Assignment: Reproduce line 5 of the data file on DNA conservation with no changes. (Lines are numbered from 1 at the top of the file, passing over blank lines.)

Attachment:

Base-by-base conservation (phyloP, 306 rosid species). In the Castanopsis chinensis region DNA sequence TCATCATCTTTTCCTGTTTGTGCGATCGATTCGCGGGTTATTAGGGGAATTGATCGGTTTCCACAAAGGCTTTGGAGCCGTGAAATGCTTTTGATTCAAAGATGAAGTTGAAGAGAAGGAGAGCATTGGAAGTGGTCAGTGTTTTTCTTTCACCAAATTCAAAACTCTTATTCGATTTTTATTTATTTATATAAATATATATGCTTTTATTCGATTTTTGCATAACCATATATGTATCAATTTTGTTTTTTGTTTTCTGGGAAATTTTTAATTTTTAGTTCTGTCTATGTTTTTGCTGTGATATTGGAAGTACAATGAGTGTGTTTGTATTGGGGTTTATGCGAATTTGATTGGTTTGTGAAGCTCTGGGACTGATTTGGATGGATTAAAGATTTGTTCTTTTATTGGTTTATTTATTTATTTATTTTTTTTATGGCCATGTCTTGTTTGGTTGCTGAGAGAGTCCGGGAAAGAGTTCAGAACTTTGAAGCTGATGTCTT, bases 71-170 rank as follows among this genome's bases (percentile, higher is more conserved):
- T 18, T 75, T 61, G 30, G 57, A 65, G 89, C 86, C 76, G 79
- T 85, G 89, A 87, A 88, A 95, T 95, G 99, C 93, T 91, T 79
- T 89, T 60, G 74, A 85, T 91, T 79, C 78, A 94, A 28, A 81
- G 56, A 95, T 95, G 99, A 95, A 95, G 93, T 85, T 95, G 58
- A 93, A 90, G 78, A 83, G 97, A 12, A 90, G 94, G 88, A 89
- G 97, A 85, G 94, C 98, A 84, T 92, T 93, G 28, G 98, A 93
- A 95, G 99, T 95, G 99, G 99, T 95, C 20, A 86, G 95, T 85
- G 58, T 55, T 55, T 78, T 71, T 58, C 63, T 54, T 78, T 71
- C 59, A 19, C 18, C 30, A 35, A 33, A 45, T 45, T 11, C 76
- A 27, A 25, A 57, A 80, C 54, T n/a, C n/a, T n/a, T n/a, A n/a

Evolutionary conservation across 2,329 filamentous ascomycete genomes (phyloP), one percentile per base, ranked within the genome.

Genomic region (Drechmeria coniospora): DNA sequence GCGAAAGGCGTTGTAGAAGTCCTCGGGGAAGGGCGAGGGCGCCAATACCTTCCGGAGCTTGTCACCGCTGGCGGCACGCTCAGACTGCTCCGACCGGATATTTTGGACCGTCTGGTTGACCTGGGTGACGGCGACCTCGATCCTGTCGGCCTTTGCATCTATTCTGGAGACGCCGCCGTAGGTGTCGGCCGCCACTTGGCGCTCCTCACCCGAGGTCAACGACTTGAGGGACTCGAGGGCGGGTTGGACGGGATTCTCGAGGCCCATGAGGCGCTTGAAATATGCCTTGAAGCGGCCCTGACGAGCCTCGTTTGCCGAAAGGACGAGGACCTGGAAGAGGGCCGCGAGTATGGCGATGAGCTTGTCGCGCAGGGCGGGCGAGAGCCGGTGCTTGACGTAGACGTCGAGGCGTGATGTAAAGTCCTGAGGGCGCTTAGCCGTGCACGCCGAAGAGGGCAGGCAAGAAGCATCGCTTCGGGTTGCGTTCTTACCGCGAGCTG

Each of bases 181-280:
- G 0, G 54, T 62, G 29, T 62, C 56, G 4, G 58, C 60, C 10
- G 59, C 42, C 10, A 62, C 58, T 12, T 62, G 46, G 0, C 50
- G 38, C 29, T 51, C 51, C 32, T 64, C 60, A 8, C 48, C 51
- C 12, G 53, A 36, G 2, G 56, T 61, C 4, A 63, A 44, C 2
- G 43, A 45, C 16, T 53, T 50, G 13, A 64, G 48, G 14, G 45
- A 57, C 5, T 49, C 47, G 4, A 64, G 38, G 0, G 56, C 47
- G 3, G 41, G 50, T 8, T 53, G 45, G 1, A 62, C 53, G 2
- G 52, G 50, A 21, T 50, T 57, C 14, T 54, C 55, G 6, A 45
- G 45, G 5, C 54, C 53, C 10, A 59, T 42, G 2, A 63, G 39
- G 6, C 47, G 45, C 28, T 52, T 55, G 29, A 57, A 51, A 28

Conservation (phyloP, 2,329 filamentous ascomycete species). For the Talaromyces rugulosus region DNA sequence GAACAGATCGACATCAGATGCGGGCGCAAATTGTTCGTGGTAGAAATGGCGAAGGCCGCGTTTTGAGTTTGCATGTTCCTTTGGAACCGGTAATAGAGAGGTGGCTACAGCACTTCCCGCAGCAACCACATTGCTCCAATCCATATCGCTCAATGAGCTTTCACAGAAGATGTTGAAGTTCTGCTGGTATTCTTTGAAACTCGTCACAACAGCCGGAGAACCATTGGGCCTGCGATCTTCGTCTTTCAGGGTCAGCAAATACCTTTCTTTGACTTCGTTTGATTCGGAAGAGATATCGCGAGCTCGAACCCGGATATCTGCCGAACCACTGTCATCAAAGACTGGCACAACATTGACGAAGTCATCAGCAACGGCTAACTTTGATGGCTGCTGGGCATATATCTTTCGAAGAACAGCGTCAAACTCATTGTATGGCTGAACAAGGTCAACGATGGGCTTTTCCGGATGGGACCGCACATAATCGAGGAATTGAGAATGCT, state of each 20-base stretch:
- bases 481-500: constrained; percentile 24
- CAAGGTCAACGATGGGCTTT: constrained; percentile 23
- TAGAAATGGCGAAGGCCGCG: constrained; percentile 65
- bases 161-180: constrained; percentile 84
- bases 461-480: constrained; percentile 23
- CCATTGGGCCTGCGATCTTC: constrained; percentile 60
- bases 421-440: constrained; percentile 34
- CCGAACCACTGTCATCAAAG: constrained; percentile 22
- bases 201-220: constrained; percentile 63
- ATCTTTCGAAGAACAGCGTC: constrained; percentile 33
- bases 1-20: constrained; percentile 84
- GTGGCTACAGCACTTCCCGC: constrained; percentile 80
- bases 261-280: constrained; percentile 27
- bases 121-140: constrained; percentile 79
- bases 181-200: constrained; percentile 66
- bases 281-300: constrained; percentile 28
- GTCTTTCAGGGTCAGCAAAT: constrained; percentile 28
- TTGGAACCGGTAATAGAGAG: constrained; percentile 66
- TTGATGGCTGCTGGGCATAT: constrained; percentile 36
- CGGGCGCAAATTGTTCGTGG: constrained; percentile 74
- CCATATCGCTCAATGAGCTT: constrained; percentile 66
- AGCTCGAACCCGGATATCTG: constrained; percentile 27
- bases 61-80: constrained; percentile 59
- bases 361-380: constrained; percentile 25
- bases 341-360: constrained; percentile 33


- G 56, A 95, T 95, G 99, A 95, A 95, G 93, T 85, T 95, G 58